That’s the primary goal of your first job: to be a kind of apprenticeship where you can learn the ropes, see how business is conducted, and start building a network. You’ll cash in on this investment sooner than you’ll think.
So when you are contemplating an offer where the paycheck doesn’t excite you, ask yourself if the experience and connections might.
Tip 4: Don’t Overthink It
A job doesn’t have to be for life. You’re allowed to experiment, to see how you like a specific industry, to see how you fit a company’s culture. You wouldn’t expect the first guy or gal you take out to be the love of your life, so why would you expect to land your dream job right out of college?
Make a conscious decision about the kind of company and industry you want to work in, and then go look for them, but don’t shy away from unexpected opportunities. Quirky offers may lead you in exciting directions. And if you don’t like where you are? Gather a war chest to future-proof your rent, and then jump ship and look for a better place.
Tip 5: Get Out There And Market Yourself!
Finding a job is a grind. No matter how well you pitch yourself – and you can definitely work on your chances by improving your pitch – this is a numbers game. And numbers games rely on discipline and luck working side-by-side. Since you can’t control your luck, what you have to work with is your discipline.
A bazillion websites have yawned themselves to death with posts about writing a great CV and a top email pitch. I’m not going to repeat that here. Google is your friend; skim 5-7 such articles and pick the two that catch your eye the most.
Then, set two days a week to work on your job search. Craft and send your CVs and pitches in the mornings, while you’re sharp. Set a goal. Decide you’re going to look over X job board entries every such day, and pick out Y places to send your CV and pitch the next morning. Stick to your schedule. If you feel browsing job offers and submitting yourself doesn’t take up a whole day, hit Linkedin and do some research on the places you are submitting to. Try to talk to people who work there, see what the company is all about; then use the info to tailor your self-pitch to them.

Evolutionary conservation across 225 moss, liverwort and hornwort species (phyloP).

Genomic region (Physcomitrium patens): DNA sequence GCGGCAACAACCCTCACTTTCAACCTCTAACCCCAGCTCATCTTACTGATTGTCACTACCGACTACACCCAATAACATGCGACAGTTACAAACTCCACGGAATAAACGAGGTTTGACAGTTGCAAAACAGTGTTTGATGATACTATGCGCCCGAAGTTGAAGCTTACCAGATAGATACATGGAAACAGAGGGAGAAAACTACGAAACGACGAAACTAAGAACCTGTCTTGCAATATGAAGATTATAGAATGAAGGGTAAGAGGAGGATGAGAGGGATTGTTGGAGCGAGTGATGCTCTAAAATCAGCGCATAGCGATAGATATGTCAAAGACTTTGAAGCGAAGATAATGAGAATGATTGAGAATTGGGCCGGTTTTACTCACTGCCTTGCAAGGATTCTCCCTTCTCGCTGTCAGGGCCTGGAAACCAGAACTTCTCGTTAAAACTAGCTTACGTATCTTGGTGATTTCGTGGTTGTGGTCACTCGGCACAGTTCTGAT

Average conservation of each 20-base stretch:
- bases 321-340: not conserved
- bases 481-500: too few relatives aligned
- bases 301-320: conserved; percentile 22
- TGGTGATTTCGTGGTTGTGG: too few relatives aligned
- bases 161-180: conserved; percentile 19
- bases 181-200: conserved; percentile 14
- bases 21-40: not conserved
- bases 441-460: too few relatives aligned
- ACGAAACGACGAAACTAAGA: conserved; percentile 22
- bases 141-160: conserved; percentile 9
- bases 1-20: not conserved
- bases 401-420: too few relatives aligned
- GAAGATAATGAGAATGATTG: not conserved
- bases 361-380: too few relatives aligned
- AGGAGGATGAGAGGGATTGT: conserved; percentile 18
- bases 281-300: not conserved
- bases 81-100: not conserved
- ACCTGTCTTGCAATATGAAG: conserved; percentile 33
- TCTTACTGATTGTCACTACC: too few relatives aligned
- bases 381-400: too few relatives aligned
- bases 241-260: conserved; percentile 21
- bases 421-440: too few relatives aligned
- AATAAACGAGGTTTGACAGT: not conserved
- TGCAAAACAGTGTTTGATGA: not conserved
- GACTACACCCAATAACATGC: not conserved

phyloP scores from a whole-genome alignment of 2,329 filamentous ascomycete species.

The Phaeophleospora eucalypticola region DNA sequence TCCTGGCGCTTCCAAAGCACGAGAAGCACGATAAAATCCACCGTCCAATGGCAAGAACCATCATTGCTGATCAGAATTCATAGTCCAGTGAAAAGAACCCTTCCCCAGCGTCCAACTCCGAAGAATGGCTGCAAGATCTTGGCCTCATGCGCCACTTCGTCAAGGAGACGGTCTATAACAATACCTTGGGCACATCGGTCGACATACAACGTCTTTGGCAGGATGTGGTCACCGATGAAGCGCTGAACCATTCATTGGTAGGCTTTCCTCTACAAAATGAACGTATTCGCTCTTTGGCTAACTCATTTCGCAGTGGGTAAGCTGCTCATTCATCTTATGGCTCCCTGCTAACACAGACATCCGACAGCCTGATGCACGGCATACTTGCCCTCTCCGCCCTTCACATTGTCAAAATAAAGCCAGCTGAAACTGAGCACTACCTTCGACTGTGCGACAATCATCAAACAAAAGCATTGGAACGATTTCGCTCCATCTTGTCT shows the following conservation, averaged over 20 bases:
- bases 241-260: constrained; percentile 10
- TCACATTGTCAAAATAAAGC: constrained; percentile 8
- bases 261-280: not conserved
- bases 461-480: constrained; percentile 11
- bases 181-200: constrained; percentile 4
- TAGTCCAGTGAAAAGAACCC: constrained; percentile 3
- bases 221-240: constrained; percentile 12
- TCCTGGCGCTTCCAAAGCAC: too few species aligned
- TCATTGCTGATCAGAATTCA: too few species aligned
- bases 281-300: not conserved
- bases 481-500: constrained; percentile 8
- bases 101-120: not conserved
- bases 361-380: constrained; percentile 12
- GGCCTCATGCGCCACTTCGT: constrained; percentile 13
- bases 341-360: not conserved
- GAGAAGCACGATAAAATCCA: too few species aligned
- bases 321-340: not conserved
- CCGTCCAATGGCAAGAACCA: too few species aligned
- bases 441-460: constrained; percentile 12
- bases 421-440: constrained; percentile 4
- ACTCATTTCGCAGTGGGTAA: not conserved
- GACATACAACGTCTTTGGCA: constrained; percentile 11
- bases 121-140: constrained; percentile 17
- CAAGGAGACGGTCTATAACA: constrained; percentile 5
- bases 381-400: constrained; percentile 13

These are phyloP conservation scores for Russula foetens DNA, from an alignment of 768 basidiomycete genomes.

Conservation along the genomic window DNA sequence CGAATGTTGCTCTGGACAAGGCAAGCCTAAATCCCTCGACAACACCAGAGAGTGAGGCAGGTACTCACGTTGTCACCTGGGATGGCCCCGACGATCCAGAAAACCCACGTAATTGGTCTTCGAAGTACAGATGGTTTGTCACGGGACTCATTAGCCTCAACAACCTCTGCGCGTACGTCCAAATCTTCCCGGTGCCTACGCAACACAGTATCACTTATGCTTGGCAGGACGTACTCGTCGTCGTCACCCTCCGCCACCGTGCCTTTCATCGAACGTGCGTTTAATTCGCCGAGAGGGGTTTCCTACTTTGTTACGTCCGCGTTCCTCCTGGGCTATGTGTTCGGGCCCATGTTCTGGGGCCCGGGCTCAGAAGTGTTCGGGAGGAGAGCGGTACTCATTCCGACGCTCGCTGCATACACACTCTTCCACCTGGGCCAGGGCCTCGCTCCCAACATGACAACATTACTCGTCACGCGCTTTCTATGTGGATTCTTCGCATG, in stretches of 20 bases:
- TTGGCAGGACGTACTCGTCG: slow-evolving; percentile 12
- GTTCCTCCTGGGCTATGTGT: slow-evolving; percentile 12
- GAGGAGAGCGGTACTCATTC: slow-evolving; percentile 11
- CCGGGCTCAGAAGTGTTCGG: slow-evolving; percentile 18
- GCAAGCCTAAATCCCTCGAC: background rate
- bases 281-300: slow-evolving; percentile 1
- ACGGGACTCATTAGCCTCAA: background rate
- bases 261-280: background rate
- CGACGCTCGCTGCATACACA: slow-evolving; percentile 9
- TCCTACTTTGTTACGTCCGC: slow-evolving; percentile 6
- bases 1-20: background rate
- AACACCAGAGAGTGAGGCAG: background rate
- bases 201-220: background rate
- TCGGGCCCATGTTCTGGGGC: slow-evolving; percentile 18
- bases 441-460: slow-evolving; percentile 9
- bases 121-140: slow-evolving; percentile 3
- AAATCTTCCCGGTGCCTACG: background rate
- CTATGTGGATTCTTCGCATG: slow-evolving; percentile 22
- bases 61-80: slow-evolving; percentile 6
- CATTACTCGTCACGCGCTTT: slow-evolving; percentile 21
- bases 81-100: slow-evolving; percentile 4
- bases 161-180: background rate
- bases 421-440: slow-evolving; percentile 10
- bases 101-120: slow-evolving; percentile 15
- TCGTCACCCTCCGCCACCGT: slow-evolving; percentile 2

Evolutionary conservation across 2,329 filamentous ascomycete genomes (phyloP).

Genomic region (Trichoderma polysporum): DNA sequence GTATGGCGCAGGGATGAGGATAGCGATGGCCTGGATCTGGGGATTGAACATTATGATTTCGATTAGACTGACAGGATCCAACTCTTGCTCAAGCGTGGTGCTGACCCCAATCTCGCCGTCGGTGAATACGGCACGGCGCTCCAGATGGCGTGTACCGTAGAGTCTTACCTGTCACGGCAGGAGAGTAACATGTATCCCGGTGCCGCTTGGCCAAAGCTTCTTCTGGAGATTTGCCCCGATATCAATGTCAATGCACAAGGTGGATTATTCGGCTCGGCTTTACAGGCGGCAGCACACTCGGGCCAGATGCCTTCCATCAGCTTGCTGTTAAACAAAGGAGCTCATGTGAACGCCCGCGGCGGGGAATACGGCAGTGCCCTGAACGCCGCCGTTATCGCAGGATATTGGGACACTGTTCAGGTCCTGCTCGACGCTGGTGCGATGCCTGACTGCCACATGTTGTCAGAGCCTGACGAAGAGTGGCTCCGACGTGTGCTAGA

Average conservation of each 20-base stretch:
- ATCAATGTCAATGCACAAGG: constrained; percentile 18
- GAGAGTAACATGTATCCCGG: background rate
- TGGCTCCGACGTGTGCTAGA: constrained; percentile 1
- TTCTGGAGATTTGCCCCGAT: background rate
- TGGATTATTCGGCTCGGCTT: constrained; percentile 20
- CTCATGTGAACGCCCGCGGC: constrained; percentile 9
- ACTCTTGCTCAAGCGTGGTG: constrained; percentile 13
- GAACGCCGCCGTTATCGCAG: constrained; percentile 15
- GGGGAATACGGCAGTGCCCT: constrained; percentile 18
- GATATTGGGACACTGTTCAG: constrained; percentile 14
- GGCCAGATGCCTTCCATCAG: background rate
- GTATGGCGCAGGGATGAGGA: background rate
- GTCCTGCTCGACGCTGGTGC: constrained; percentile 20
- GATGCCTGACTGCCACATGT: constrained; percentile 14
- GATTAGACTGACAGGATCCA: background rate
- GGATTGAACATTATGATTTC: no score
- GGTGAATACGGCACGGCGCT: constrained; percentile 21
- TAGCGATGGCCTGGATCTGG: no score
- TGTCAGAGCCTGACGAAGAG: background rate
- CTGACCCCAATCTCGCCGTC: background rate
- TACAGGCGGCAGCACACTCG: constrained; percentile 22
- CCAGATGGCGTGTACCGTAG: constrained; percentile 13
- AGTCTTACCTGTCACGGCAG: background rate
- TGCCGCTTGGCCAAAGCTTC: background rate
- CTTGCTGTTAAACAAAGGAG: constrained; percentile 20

Again, stick to your schedule. Finding a job is a marathon, not a sprint, and what wins marathons is pacing and discipline.
Some Parting Thoughts: Don’t Become A Resentful Person
As you look for your first post-college job, you’ll be rejected a lot, in ways that you weren’t during college. Sometimes, you’ll be rejected for reasons that will look and sound unfair to you. Often, you won’t even get an answerback. Becoming resentful is easy. You worked your ass off on college. You are working your ass off now, following the advice that this weird guy gave you through some website. And you know you can do good, even great work if you get the chance.
The thing is that the people on the other side don’t get that. They don’t understand – nor should they care – for your effort. Their priority is finding the best person possible for the position they want to fill. They owe that to their bosses, colleagues and even their families, all who stand to lose when a business suffers through a bad hire.
Their job is not to acknowledge your effort and good-will; it is to avoid risk. And someone fresh out of college always feels like a risky bet.
From a practical perspective, if you let resentment in the face of rejection take hold of you, you’ll find it harder to follow the points outlined above. Bitterness kills the discipline to look your best and to put in the work as per your goals and schedule. It destroys the humility and forward-looking intuition needed to evaluate a job opportunity. It will seep into your written and verbal discourse and make your pitches have something off about them.
Don’t do it. Roll with the punches. You didn’t get an answer? It wasn’t meant to be. Onto the next. Were you rejected? Ask for feedback, politely. Tell them you’d like to know what made them reject you, so you can improve. If they come back with an answer, consider it with care. If they don’t, roll with the punches, move on. There are plenty of opportunities out there.
About the Author
Luis Magalhães is the Director of Marketing and editor-in-chief at DistantJob, a remote recruitment agency. He writes about how to build and manage remote teams, and the benefits of remote work. He‘s been hiring and managing editorial teams remotely for the past 15 years.